OTTAWA/TORONTO (Oct 22): Security in Canada's capital came under criticism on Wednesday after a gunman was able to run through the unlocked front door of the main parliament building and get close to Prime Minister Stephen Harper before being taken down in a flurry of gunfire.
The gunman had first shot and killed a soldier at the nearby National War Memorial in central Ottawa before running into the parliament building, according to media reports. Canadian police have not confirmed that the gunman who shot the soldier was the same one killed in parliament by security forces.
Parliament Hill "is an icon of the government, and it would be expected to be one of the hardest of hard targets in this nation. It is therefore of abiding concern that this could have transpired," said David Harris, a security consultant at Insignis Strategic Research and a former contractor for the Canadian Security Intelligence Service, Canada's spy agency.
"There appears to be little in one's way to make the initial entry into Canada's parliament."
The shooting came just two days after an Islamic convert ran down two Canadian soldiers with his car, killing one, before being shot and killed by police. That incident took place near Montreal.
While many countries have beefed up security following the Sept. 11, 2001 attacks and rising geopolitical tensions around the world, security at most official buildings in Canada is light. The sprawling Parliament Hill complex in Ottawa has remained relatively open and accessible to the public.
To enter its main building, the Centre Block, which houses the House of Commons, Senate and the prime minister's office, a visitor need only open the glass-and-metal front door. Inside, there are security guards but no gate or barrier preventing entry to the ornate marble hallways.
Parliamentary staff or visitors with credentials, such as journalists, can proceed past the guards without further checks.
Other visitors are sent back outside to enter at another nearby door, where they must pass through metal detectors and are restricted to designated areas. Children routinely visit parliament with school groups or their families.
Lawmakers typically enter through another set of doors close to the House of Commons, where guards use mostly facial recognition and allow automatic passage.
"The shooting in Ottawa undoubtedly will result in a tipping of the balance in favor of tighter security measures and less access," said Paul Pillar, a former senior CIA analyst and now a professor in security studies at Georgetown University in Washington.
"Although we do not yet know the motive of the gunman, the incident is a reminder of the vulnerability of U.S. allies to attacks that can be motivated by many different causes and grievances, including the participation of the ally in the use of armed force overseas," he said.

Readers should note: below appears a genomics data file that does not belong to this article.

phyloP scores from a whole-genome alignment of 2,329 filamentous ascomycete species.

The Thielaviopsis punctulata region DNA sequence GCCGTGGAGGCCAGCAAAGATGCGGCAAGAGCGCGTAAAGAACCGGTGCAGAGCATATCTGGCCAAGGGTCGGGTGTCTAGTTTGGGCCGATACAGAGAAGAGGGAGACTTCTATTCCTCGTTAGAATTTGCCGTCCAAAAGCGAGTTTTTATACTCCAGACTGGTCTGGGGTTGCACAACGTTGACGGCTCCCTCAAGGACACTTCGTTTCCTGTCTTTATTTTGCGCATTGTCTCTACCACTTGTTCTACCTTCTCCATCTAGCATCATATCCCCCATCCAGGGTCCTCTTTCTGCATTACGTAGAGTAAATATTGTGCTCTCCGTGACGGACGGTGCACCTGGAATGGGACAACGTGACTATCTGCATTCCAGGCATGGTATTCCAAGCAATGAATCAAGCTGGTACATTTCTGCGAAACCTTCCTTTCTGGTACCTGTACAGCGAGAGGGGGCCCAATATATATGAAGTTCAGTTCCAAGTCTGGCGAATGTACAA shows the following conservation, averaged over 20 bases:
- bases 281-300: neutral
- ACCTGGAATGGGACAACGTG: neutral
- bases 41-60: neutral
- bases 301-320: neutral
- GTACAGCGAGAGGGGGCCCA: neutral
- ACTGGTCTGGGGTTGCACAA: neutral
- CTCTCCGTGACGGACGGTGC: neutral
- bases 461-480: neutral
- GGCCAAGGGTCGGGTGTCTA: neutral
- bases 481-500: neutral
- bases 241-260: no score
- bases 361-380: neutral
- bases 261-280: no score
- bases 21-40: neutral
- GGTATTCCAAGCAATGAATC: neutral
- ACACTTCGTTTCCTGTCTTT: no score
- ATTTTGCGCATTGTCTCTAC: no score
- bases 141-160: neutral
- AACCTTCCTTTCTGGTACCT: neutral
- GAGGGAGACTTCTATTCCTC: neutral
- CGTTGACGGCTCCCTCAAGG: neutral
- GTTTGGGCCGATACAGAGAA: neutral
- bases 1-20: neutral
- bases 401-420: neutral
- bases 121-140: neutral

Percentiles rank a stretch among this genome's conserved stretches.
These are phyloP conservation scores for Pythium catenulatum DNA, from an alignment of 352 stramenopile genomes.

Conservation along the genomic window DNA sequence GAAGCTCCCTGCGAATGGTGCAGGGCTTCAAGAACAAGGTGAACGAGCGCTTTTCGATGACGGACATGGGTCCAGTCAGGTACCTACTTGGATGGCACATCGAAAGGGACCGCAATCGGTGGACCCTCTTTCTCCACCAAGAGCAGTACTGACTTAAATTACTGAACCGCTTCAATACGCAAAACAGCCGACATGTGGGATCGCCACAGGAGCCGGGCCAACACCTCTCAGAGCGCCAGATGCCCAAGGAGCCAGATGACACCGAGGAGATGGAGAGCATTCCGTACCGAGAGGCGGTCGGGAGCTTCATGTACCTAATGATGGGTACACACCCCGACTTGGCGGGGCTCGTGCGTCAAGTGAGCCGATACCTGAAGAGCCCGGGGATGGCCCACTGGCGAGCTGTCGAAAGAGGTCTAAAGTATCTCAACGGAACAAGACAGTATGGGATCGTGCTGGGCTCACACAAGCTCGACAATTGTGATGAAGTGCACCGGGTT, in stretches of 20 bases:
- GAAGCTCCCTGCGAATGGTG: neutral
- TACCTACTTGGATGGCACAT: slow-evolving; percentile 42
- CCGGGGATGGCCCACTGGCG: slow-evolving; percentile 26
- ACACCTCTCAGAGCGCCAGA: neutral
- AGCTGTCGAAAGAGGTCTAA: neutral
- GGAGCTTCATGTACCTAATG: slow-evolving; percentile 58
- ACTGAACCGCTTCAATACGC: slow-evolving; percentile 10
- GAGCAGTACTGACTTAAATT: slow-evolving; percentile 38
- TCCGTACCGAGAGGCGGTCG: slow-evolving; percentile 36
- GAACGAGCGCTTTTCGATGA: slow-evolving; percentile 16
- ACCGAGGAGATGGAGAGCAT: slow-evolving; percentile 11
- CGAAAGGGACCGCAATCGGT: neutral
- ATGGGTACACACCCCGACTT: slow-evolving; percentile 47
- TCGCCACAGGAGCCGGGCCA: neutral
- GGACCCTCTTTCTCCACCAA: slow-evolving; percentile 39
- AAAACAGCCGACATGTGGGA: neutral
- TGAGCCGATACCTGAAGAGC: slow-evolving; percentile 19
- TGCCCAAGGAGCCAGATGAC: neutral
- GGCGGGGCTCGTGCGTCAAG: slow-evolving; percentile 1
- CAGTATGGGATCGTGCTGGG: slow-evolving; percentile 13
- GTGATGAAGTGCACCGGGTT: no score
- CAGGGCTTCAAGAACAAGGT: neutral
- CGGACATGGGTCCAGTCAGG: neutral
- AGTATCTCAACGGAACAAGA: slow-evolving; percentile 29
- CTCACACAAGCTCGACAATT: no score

Canada has sent six fighter jets to take part in the campaign against Islamic State militants in Iraq.
TALLER WALLS, DEEPER MOATS
Mass shootings are relatively rare in Canada, which has stricter gun laws than the United States.
The main lawn in front of parliament is used for political demonstrations, and driveways that weave around the buildings are largely clear to allow the passage of parliamentary buses that ferry lawmakers and staff from building to building. Federal police regularly patrol the area.
Though the roads are closed to public vehicles, there are only limited physical barriers to prevent a determined assailant from driving up to the doors of parliament.
A 2012 report from Canada's Auditor General pointed to flaws in security in the parliamentary zone, which is shared by four different security forces: the Ottawa city police, the federal Royal Canadian Mounted Police, and security services for the Senate and House of Commons.
Not all of the problems identified in the 2012 report have yet been addressed.
House of Commons guards carry firearms. Senate guards started to carry guns only recently.
While building security is now being scrutinized in the wake of the shootings, experts said good intelligence is likely more effective in preventing such incidents.
"Rather than trying to harden the target with taller walls and deeper moats, (the answer will be) relying on security and criminal intelligence to unveil and foil these types of plots," said Christian Leuprecht, a security expert at the Royal Military College of Canada and Queen's University, in Kingston, Ontario.
"If you harden one target, they'll pick a softer target. If you make it harder to attack parliament, they may go after the supreme court. Simply thinking about it as a physical security problem misses the bigger problem of how we provide effective security," he added.
Canada said on Tuesday it had raised its terrorism threat level to medium from low because of a rise in "general chatter" from radical groups such as Islamic State and al Qaeda. That was a day after the hit-and-run attack on the soldiers near Montreal.
A government official said the threat level meant Canadian intelligence services had "indicated an individual or group within Canada or abroad has the intent and capability to commit an act of terrorism".
The Canadian government was also already preparing to boost the powers of its spy agency, the Canadian Security Intelligence Service. Public Safety Minister Stephen Blaney said last Thursday the new legislation would let the agency track and investigate potential terrorists when they travel abroad and ultimately prosecute them.
At the time of Tuesday's shooting, the governing Conservative party and the opposition New Democrats were holding their weekly caucus meeting in the Centre Block. After hearing gunshots, both groups piled chairs against the door to prevent anyone from entering.